3 - After the Revolution
Published online by Cambridge University Press: 17 March 2023
Mass democracy went into abeyance with the demise of the Roman Republic. With the revolutions in America and France in the late eighteenth century, the masses asserted their political presence with a vengeance. Although both revolutions began moderately enough, they quickly diverged. In America, patronage became the predominant means of winning and keeping power. In France, in contrast, politics was soon dominated by a series of demagogues, from Danton to Robespierre. Rather than looking to ideology, this chapter proposes that the difference was due to the lower cost of patronage as a means of political incorporation in America compared to France. American elites had more than a century of working in the limited franchise democracy of British America prior to its "democratization." In France, in contrast, French elites had no such legacy on which to build. French institutions instead precluded the building of political parties, rendering direct appeals to the masses, especially those in the capital, cost-effective. The recurrent cycle of populism in France was interrupted only with Napoleon’s combination of popular appeal with the reimposition of centralized, executive power: a popular dictatorship.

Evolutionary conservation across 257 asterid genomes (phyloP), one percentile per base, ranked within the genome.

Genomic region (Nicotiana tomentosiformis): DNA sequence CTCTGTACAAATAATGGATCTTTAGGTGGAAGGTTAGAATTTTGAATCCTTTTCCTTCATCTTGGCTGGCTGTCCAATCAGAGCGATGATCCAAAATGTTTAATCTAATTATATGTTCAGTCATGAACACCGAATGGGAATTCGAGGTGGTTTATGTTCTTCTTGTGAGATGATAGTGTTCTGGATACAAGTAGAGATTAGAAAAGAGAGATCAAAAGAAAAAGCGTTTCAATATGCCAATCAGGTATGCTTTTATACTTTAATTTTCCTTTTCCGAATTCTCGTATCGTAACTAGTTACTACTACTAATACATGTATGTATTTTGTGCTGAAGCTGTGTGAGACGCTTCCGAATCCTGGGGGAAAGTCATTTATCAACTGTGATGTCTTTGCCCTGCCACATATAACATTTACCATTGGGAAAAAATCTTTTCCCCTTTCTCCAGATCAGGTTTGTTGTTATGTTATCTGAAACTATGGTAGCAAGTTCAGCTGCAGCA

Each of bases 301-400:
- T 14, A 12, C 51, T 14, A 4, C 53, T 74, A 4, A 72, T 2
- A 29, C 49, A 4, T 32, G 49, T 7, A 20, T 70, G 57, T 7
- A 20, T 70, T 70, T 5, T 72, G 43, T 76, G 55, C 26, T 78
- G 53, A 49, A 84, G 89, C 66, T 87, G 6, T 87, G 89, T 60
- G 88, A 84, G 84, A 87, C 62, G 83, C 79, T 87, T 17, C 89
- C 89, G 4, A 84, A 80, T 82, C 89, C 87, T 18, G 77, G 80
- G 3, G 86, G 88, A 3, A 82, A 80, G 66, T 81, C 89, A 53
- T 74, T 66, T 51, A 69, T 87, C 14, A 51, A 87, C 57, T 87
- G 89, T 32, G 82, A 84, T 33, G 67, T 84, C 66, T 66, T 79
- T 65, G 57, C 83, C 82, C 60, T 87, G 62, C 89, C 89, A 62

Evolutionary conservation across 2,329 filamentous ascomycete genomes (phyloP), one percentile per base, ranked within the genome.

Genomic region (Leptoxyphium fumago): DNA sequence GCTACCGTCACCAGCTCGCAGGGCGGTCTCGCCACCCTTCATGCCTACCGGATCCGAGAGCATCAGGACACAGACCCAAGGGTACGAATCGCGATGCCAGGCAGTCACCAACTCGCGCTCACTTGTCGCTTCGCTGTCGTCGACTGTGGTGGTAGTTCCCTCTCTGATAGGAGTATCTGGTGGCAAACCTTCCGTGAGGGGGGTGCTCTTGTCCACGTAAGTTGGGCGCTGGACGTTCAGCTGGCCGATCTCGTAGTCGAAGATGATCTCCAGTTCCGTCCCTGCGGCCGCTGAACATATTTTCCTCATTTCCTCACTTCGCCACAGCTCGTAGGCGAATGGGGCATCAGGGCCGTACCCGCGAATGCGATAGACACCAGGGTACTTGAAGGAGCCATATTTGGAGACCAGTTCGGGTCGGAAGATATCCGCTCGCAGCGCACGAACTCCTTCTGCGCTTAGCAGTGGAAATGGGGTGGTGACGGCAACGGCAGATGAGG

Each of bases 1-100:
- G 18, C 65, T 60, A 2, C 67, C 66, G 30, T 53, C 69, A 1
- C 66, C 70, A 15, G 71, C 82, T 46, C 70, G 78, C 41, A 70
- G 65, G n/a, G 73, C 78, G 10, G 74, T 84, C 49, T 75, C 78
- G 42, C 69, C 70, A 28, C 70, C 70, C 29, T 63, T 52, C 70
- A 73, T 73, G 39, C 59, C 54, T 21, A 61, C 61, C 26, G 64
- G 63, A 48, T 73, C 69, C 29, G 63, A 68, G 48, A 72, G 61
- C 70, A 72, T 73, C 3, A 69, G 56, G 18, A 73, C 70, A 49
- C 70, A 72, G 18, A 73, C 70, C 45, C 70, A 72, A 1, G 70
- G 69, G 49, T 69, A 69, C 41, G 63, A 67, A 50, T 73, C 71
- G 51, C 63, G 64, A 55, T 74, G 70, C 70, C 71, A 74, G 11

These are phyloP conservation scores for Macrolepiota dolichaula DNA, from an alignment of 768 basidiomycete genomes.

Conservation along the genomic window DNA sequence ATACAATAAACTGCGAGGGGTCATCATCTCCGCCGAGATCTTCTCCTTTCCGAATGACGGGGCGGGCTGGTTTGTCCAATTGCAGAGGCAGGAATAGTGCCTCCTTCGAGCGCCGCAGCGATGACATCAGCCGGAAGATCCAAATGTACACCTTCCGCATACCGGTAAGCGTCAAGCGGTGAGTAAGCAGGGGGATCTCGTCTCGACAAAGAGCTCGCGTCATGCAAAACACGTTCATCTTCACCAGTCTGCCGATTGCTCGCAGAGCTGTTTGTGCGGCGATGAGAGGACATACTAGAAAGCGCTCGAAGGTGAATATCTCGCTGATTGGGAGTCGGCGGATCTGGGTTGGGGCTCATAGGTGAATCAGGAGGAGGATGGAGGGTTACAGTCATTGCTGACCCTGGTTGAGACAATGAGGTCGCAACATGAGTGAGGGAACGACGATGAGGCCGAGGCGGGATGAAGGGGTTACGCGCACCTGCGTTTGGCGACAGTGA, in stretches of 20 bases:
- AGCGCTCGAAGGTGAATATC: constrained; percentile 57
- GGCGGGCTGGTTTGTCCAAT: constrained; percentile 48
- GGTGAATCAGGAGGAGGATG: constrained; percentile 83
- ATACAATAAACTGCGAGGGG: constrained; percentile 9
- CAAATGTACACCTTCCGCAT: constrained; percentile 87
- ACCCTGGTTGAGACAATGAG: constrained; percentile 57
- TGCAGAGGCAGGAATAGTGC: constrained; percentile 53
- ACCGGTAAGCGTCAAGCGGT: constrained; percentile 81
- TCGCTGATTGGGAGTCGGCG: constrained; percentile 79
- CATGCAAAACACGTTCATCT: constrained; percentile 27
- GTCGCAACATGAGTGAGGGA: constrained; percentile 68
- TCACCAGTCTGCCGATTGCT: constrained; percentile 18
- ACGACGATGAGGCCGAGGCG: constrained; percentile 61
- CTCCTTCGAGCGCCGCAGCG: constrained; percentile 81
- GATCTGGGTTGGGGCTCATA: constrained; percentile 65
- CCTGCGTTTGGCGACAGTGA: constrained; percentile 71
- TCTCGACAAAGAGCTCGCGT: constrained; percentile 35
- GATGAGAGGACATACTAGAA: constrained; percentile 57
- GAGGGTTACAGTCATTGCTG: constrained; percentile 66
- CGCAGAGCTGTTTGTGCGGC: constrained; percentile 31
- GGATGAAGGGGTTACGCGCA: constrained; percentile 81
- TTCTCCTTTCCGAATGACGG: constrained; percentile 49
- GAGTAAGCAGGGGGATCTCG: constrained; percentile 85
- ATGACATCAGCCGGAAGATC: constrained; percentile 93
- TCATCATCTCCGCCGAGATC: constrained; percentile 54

- Why Populism?Political Strategy from Ancient Greece to the Present, pp. 55 - 91Publisher: Cambridge University PressPrint publication year: 2023